George MacDonald's Challenging Theology of the Atonement, Suffering, and Death

Portada
Wheatmark, Inc., 2007 - 160 pàgines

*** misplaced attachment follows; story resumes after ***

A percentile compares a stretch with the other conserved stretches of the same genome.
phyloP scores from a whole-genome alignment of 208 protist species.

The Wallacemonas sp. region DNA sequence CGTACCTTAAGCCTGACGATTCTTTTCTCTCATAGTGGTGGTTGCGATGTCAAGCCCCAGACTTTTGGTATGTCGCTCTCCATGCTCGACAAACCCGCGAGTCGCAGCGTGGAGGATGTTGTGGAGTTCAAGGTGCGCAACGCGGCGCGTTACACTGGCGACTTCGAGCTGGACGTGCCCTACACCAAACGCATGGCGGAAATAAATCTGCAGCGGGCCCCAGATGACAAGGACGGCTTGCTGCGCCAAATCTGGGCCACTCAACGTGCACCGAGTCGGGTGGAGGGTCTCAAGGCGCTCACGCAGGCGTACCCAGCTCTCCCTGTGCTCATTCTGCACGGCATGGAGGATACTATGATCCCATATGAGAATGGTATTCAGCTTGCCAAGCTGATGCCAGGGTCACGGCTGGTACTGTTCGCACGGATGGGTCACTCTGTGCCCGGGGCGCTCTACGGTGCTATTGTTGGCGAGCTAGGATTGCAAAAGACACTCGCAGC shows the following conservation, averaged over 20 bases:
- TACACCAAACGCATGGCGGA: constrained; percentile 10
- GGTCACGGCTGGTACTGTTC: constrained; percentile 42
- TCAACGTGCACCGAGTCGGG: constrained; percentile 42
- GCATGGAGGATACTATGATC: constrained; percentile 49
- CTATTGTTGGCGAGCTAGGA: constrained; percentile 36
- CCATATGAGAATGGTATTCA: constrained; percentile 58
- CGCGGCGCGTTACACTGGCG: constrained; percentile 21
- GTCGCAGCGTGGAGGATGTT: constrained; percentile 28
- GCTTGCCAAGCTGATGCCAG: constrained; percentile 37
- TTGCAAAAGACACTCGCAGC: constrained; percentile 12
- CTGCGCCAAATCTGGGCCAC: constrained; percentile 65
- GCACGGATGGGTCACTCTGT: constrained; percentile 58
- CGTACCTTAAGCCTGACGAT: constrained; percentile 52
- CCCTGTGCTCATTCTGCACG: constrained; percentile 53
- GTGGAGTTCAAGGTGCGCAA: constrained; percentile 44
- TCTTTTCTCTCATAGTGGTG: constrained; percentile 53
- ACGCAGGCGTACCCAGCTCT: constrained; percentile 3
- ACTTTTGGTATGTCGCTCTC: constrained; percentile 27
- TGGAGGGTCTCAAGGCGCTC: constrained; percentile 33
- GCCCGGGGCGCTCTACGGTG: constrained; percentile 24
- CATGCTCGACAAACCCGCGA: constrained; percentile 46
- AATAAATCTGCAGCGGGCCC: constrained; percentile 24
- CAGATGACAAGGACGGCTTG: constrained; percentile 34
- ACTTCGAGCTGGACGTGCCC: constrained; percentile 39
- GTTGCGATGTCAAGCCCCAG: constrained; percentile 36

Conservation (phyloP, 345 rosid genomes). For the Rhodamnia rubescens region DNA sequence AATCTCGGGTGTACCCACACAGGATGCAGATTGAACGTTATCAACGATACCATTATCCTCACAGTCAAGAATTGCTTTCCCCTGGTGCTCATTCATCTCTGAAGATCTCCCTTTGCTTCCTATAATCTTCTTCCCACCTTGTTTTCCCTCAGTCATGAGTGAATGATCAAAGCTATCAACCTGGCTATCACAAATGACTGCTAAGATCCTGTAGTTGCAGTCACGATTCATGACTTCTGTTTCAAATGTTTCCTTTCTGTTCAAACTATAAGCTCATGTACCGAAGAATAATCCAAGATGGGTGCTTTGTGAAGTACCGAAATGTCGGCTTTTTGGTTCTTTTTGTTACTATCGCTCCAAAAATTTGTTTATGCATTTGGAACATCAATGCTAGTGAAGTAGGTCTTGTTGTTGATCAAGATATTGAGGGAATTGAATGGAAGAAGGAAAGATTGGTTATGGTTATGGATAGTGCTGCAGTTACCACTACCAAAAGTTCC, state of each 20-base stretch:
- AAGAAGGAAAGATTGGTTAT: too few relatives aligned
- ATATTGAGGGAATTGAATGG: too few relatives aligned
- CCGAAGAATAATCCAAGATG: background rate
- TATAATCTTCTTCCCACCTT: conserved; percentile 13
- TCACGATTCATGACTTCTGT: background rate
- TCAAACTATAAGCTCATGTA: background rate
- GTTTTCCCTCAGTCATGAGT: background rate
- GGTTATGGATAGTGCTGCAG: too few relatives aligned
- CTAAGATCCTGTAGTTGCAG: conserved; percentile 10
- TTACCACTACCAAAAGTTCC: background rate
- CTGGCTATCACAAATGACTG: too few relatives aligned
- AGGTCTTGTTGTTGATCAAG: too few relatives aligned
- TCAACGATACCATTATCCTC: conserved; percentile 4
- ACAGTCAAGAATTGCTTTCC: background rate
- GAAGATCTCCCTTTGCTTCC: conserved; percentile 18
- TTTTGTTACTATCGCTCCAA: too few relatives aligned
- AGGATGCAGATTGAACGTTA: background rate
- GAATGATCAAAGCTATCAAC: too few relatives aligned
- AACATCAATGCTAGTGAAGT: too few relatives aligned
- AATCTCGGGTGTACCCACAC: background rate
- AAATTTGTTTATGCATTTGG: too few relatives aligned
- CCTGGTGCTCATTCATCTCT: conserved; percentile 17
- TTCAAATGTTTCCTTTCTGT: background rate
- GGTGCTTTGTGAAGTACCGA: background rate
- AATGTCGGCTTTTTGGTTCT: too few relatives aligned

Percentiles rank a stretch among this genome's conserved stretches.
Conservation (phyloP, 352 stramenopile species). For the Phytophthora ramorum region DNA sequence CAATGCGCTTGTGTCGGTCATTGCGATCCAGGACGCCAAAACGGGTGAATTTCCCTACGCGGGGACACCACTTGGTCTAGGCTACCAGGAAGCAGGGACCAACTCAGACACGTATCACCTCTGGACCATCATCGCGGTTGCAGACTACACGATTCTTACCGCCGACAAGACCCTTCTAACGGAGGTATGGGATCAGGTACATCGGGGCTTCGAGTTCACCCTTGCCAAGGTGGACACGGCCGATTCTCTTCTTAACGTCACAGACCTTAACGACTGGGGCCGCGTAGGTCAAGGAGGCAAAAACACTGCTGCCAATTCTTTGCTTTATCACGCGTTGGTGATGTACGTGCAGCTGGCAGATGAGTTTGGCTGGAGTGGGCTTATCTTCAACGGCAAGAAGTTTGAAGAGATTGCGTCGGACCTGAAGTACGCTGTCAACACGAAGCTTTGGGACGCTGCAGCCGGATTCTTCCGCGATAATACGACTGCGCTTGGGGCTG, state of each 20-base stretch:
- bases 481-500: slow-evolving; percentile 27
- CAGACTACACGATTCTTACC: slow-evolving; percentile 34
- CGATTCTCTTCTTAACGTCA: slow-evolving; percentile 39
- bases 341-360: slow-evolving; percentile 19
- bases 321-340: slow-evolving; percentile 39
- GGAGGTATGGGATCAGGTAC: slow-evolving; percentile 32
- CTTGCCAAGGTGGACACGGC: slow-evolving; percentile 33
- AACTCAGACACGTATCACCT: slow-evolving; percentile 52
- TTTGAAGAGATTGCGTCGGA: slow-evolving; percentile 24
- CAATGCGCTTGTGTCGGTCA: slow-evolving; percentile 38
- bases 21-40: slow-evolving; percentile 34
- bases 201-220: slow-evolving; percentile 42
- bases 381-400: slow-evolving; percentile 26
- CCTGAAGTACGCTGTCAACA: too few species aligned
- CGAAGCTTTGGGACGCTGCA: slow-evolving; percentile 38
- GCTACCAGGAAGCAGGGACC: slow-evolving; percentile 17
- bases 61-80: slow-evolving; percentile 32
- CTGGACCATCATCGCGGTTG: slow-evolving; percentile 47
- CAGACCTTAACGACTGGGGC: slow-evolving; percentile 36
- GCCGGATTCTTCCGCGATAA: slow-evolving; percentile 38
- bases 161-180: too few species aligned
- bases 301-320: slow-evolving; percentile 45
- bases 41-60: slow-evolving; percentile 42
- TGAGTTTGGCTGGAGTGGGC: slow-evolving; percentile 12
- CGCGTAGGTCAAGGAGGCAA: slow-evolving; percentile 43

This book sheds light on the challenging theology of nineteenth-century Scottish writer George MacDonald concerning the true meaning of the Atonement, the purpose of trials and suffering, the nature of the unpardonable sin, hope for growth, and death. Under consideration is Thomas Hooker's "Poor Doubting Christian Drawn unto Christ" on the redemption of Joan Drake and its influence on MacDonald's "Wingfold" trilogy; MacDonald's version of the "Wandering Jew"; MacDonald's interpretation of Coleridge's "The Rime of the Ancient Mariner" and Dante's "Divine Comedy"; and similarities and differences between the theological ideas of MacDonald, C. S. Lewis, Elizabeth Prentiss, and Shusaku Endo.
 

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